Heights students learn trades and community service in one classroom – Hamilton County Reporter

This school year, 60 local high school students are learning building skills while giving back to the community at the same time.

Eric Fisher, a construction and engineering trades teacher in Hamilton Heights, thought it would be a great project for his Construction Trades I class to combine learning with community service. He contacted Mark Hall, co-founder of FeedingTeam.organd together they put together a plan to build 10 new pantries.

“My wife and I were going to dinner when we saw one of those yellow pantries, I reached for the Halls and there we are,” Fisher (aka Fish) said. “If we had turned the other way for dinner, this project wouldn’t have happened.”

Fish joked, “We can only build a limited number of deer blinds” while explaining his idea of ​​building Feeding Team pantries as one of this year’s projects to his students. “Let’s build something this semester that helps save lives in our community, not take lives.”

Mark Hall joins students from Heights to build one of 10 new Feeding Team pantries. (Photo provided)

After conversations, detailed plans for the pantries were in Mr. Fisher’s hands. Then, with proceeds from last year’s Feeding Team festival at Federal Hill Commons, $7,000 of new building materials were made available for students to build the new pantries. Fisher explained, “In today’s economic climate, it’s rare for students to have real wood and materials to build with. This is a special learning opportunity for my students.

As clients of the project, Mark and Lisa Hall met with the students to review the progress of their project and discuss the importance of the work they are doing to Hamilton County. The Halls spoke to both classes to explain the impact of their work on the community by facilitating the distribution of 2,500 extra meals per month to hungry neighbors.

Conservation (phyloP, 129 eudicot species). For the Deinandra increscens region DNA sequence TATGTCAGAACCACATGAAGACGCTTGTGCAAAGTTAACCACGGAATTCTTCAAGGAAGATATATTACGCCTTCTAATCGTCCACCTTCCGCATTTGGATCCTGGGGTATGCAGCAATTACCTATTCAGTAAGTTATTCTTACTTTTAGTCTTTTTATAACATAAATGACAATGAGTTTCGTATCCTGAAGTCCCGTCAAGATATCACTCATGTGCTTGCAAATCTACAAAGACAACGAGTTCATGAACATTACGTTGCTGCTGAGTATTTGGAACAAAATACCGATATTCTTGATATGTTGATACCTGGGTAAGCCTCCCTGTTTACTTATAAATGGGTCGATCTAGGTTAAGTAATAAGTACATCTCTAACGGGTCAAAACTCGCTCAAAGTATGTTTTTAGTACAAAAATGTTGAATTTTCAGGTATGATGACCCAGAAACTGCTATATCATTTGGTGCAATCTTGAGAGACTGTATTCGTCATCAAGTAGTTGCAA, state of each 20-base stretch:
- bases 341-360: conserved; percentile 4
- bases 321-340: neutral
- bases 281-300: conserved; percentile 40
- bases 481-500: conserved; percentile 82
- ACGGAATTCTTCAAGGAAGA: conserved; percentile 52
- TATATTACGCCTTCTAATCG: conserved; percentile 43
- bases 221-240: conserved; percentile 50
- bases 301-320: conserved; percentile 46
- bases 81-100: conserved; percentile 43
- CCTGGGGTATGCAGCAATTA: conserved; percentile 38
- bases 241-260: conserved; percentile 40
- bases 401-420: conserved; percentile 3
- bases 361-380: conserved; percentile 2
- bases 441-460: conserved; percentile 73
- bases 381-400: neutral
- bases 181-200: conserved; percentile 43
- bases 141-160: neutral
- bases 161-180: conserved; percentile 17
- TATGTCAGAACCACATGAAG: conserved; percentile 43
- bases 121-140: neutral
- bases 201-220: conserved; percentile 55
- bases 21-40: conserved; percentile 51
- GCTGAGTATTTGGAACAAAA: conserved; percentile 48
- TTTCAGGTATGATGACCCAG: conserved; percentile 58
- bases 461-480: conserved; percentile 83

Click here to see a Facebook video detailing the project’s beginnings, progress, and more about the students involved.

According to Hall, “We got to watch the students build the pantries and talk to many about career opportunities in the skilled trades. It’s a great example of the community coming together to achieve particular goals. Students have learned skills in construction, team building and project management, and the community is benefiting from new pantries to serve hungry neighbors. With these additional pantries, we will be nearly 10,000 meals per month that the team provides. It’s gratifying to see this loop come full circle – neighbors supporting neighbors supporting neighbors.

These students join the more than 70 volunteers who serve Hamilton County each week to provide thousands of no-questions-asked meals to hungry neighbors in Cicero, Arcadia, Noblesville, Fishers, Carmel and Sheridan. To commemorate their service, each of these 10 new pantries will be autographed by the students who built them. In the future, they can return to their pantry and remember their legacy of community service.

“It was a wonderful experience,” Hall said. “We appreciate the partnership with Hamilton Heights High School, Fish, Dr. Arrowood and the students. Serving alongside them is particularly gratifying.

The Food Team provides free non-perishable outdoor food pantries, 24/7/365, no questions asked, with a focus on Hamilton County. Learn more about FeedingTeam.org.

Photos provided

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